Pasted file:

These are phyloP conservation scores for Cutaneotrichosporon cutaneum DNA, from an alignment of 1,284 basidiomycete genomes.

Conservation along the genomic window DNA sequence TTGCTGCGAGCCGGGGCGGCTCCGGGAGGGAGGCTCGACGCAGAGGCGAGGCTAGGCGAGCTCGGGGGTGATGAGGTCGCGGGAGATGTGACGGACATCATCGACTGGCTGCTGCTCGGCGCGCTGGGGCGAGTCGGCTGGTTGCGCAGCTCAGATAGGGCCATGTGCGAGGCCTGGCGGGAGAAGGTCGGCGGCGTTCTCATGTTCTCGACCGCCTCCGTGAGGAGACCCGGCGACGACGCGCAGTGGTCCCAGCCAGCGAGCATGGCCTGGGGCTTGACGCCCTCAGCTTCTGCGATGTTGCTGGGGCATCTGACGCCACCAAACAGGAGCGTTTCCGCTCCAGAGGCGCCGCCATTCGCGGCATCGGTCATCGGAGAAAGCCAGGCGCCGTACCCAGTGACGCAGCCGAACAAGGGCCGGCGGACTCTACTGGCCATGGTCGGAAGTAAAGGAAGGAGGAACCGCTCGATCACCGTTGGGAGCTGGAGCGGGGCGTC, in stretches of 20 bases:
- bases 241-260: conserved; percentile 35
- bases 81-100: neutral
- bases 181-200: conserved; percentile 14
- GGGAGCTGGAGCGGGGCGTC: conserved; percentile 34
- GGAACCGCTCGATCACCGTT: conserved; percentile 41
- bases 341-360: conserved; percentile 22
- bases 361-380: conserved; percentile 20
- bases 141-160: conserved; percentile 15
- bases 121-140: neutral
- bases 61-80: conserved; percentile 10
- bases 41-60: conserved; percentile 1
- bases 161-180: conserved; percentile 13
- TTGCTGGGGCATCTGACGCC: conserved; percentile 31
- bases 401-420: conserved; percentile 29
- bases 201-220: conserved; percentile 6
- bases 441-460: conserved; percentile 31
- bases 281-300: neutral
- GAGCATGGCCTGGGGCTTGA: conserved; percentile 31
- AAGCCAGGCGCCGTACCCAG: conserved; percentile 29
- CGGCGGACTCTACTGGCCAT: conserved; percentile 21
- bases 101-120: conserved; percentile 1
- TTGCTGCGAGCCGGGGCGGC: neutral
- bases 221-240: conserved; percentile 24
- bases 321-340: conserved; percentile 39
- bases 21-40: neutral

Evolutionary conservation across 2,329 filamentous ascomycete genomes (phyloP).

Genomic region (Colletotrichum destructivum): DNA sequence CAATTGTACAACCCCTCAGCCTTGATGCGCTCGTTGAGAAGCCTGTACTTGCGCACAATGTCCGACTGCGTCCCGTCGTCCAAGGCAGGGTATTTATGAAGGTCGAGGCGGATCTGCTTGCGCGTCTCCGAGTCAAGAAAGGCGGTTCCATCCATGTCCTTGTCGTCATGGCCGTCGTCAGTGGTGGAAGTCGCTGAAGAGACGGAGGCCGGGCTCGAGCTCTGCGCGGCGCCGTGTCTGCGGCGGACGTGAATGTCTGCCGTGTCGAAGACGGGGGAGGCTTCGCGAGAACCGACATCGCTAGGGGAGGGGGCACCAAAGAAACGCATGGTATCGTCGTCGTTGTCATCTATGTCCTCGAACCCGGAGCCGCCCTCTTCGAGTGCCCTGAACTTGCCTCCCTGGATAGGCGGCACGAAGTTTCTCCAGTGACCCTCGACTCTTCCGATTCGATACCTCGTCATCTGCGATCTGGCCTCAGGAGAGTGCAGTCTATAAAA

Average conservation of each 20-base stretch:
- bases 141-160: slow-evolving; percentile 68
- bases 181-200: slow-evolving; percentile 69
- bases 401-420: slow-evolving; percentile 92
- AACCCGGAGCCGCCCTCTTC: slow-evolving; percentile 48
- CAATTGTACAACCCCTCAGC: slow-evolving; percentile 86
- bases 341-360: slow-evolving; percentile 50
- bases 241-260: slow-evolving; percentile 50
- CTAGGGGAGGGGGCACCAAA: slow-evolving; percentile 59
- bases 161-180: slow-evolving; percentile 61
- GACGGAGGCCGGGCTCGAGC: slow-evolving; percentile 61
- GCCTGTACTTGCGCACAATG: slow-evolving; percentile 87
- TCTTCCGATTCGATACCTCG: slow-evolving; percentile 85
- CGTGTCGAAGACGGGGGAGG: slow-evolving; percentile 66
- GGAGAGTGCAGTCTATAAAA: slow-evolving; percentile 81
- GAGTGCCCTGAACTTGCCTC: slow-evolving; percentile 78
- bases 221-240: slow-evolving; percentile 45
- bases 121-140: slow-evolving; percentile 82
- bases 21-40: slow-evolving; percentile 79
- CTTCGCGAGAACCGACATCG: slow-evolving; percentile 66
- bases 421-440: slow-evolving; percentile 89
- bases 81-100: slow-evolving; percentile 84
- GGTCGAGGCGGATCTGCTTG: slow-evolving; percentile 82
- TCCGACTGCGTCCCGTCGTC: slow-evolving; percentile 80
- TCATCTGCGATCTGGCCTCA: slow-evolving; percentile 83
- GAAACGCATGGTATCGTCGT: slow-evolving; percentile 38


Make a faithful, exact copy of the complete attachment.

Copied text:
These are phyloP conservation scores for Cutaneotrichosporon cutaneum DNA, from an alignment of 1,284 basidiomycete genomes.

Conservation along the genomic window DNA sequence TTGCTGCGAGCCGGGGCGGCTCCGGGAGGGAGGCTCGACGCAGAGGCGAGGCTAGGCGAGCTCGGGGGTGATGAGGTCGCGGGAGATGTGACGGACATCATCGACTGGCTGCTGCTCGGCGCGCTGGGGCGAGTCGGCTGGTTGCGCAGCTCAGATAGGGCCATGTGCGAGGCCTGGCGGGAGAAGGTCGGCGGCGTTCTCATGTTCTCGACCGCCTCCGTGAGGAGACCCGGCGACGACGCGCAGTGGTCCCAGCCAGCGAGCATGGCCTGGGGCTTGACGCCCTCAGCTTCTGCGATGTTGCTGGGGCATCTGACGCCACCAAACAGGAGCGTTTCCGCTCCAGAGGCGCCGCCATTCGCGGCATCGGTCATCGGAGAAAGCCAGGCGCCGTACCCAGTGACGCAGCCGAACAAGGGCCGGCGGACTCTACTGGCCATGGTCGGAAGTAAAGGAAGGAGGAACCGCTCGATCACCGTTGGGAGCTGGAGCGGGGCGTC, in stretches of 20 bases:
- bases 241-260: conserved; percentile 35
- bases 81-100: neutral
- bases 181-200: conserved; percentile 14
- GGGAGCTGGAGCGGGGCGTC: conserved; percentile 34
- GGAACCGCTCGATCACCGTT: conserved; percentile 41
- bases 341-360: conserved; percentile 22
- bases 361-380: conserved; percentile 20
- bases 141-160: conserved; percentile 15
- bases 121-140: neutral
- bases 61-80: conserved; percentile 10
- bases 41-60: conserved; percentile 1
- bases 161-180: conserved; percentile 13
- TTGCTGGGGCATCTGACGCC: conserved; percentile 31
- bases 401-420: conserved; percentile 29
- bases 201-220: conserved; percentile 6
- bases 441-460: conserved; percentile 31
- bases 281-300: neutral
- GAGCATGGCCTGGGGCTTGA: conserved; percentile 31
- AAGCCAGGCGCCGTACCCAG: conserved; percentile 29
- CGGCGGACTCTACTGGCCAT: conserved; percentile 21
- bases 101-120: conserved; percentile 1
- TTGCTGCGAGCCGGGGCGGC: neutral
- bases 221-240: conserved; percentile 24
- bases 321-340: conserved; percentile 39
- bases 21-40: neutral

Evolutionary conservation across 2,329 filamentous ascomycete genomes (phyloP).

Genomic region (Colletotrichum destructivum): DNA sequence CAATTGTACAACCCCTCAGCCTTGATGCGCTCGTTGAGAAGCCTGTACTTGCGCACAATGTCCGACTGCGTCCCGTCGTCCAAGGCAGGGTATTTATGAAGGTCGAGGCGGATCTGCTTGCGCGTCTCCGAGTCAAGAAAGGCGGTTCCATCCATGTCCTTGTCGTCATGGCCGTCGTCAGTGGTGGAAGTCGCTGAAGAGACGGAGGCCGGGCTCGAGCTCTGCGCGGCGCCGTGTCTGCGGCGGACGTGAATGTCTGCCGTGTCGAAGACGGGGGAGGCTTCGCGAGAACCGACATCGCTAGGGGAGGGGGCACCAAAGAAACGCATGGTATCGTCGTCGTTGTCATCTATGTCCTCGAACCCGGAGCCGCCCTCTTCGAGTGCCCTGAACTTGCCTCCCTGGATAGGCGGCACGAAGTTTCTCCAGTGACCCTCGACTCTTCCGATTCGATACCTCGTCATCTGCGATCTGGCCTCAGGAGAGTGCAGTCTATAAAA

Average conservation of each 20-base stretch:
- bases 141-160: slow-evolving; percentile 68
- bases 181-200: slow-evolving; percentile 69
- bases 401-420: slow-evolving; percentile 92
- AACCCGGAGCCGCCCTCTTC: slow-evolving; percentile 48
- CAATTGTACAACCCCTCAGC: slow-evolving; percentile 86
- bases 341-360: slow-evolving; percentile 50
- bases 241-260: slow-evolving; percentile 50
- CTAGGGGAGGGGGCACCAAA: slow-evolving; percentile 59
- bases 161-180: slow-evolving; percentile 61
- GACGGAGGCCGGGCTCGAGC: slow-evolving; percentile 61
- GCCTGTACTTGCGCACAATG: slow-evolving; percentile 87
- TCTTCCGATTCGATACCTCG: slow-evolving; percentile 85
- CGTGTCGAAGACGGGGGAGG: slow-evolving; percentile 66
- GGAGAGTGCAGTCTATAAAA: slow-evolving; percentile 81
- GAGTGCCCTGAACTTGCCTC: slow-evolving; percentile 78
- bases 221-240: slow-evolving; percentile 45
- bases 121-140: slow-evolving; percentile 82
- bases 21-40: slow-evolving; percentile 79
- CTTCGCGAGAACCGACATCG: slow-evolving; percentile 66
- bases 421-440: slow-evolving; percentile 89
- bases 81-100: slow-evolving; percentile 84
- GGTCGAGGCGGATCTGCTTG: slow-evolving; percentile 82
- TCCGACTGCGTCCCGTCGTC: slow-evolving; percentile 80
- TCATCTGCGATCTGGCCTCA: slow-evolving; percentile 83
- GAAACGCATGGTATCGTCGT: slow-evolving; percentile 38